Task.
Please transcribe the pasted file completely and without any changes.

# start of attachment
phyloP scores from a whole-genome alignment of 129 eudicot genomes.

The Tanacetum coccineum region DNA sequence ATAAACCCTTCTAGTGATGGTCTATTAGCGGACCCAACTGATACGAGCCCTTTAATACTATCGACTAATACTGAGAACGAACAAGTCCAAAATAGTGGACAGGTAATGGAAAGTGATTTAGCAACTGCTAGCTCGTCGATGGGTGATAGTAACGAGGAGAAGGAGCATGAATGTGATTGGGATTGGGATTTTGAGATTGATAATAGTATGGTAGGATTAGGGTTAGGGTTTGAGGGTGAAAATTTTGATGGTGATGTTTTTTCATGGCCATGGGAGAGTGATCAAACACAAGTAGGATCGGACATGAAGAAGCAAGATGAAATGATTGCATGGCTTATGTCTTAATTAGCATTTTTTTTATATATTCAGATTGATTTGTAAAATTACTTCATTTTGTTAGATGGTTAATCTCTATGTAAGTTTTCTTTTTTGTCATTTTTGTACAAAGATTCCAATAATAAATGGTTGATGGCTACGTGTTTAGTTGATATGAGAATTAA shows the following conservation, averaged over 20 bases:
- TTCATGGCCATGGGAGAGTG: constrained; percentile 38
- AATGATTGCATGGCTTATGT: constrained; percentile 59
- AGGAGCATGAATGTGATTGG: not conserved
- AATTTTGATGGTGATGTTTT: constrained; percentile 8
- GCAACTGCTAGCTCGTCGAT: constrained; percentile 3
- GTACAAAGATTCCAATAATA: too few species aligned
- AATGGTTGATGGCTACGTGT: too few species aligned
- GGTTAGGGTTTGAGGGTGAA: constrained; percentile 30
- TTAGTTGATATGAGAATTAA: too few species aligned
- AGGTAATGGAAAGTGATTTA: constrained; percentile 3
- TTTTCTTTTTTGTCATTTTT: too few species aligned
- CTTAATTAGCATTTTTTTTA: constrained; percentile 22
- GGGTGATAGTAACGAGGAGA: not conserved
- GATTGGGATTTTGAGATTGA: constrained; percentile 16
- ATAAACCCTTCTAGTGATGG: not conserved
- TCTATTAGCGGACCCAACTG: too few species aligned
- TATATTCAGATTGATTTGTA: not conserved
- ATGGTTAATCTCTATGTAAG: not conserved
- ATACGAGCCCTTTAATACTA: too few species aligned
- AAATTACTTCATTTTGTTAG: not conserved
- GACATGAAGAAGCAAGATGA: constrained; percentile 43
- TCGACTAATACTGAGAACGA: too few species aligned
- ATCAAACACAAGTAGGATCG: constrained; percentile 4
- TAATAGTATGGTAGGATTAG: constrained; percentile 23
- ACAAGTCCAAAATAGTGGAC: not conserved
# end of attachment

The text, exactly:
phyloP scores from a whole-genome alignment of 129 eudicot genomes.

The Tanacetum coccineum region DNA sequence ATAAACCCTTCTAGTGATGGTCTATTAGCGGACCCAACTGATACGAGCCCTTTAATACTATCGACTAATACTGAGAACGAACAAGTCCAAAATAGTGGACAGGTAATGGAAAGTGATTTAGCAACTGCTAGCTCGTCGATGGGTGATAGTAACGAGGAGAAGGAGCATGAATGTGATTGGGATTGGGATTTTGAGATTGATAATAGTATGGTAGGATTAGGGTTAGGGTTTGAGGGTGAAAATTTTGATGGTGATGTTTTTTCATGGCCATGGGAGAGTGATCAAACACAAGTAGGATCGGACATGAAGAAGCAAGATGAAATGATTGCATGGCTTATGTCTTAATTAGCATTTTTTTTATATATTCAGATTGATTTGTAAAATTACTTCATTTTGTTAGATGGTTAATCTCTATGTAAGTTTTCTTTTTTGTCATTTTTGTACAAAGATTCCAATAATAAATGGTTGATGGCTACGTGTTTAGTTGATATGAGAATTAA shows the following conservation, averaged over 20 bases:
- TTCATGGCCATGGGAGAGTG: constrained; percentile 38
- AATGATTGCATGGCTTATGT: constrained; percentile 59
- AGGAGCATGAATGTGATTGG: not conserved
- AATTTTGATGGTGATGTTTT: constrained; percentile 8
- GCAACTGCTAGCTCGTCGAT: constrained; percentile 3
- GTACAAAGATTCCAATAATA: too few species aligned
- AATGGTTGATGGCTACGTGT: too few species aligned
- GGTTAGGGTTTGAGGGTGAA: constrained; percentile 30
- TTAGTTGATATGAGAATTAA: too few species aligned
- AGGTAATGGAAAGTGATTTA: constrained; percentile 3
- TTTTCTTTTTTGTCATTTTT: too few species aligned
- CTTAATTAGCATTTTTTTTA: constrained; percentile 22
- GGGTGATAGTAACGAGGAGA: not conserved
- GATTGGGATTTTGAGATTGA: constrained; percentile 16
- ATAAACCCTTCTAGTGATGG: not conserved
- TCTATTAGCGGACCCAACTG: too few species aligned
- TATATTCAGATTGATTTGTA: not conserved
- ATGGTTAATCTCTATGTAAG: not conserved
- ATACGAGCCCTTTAATACTA: too few species aligned
- AAATTACTTCATTTTGTTAG: not conserved
- GACATGAAGAAGCAAGATGA: constrained; percentile 43
- TCGACTAATACTGAGAACGA: too few species aligned
- ATCAAACACAAGTAGGATCG: constrained; percentile 4
- TAATAGTATGGTAGGATTAG: constrained; percentile 23
- ACAAGTCCAAAATAGTGGAC: not conserved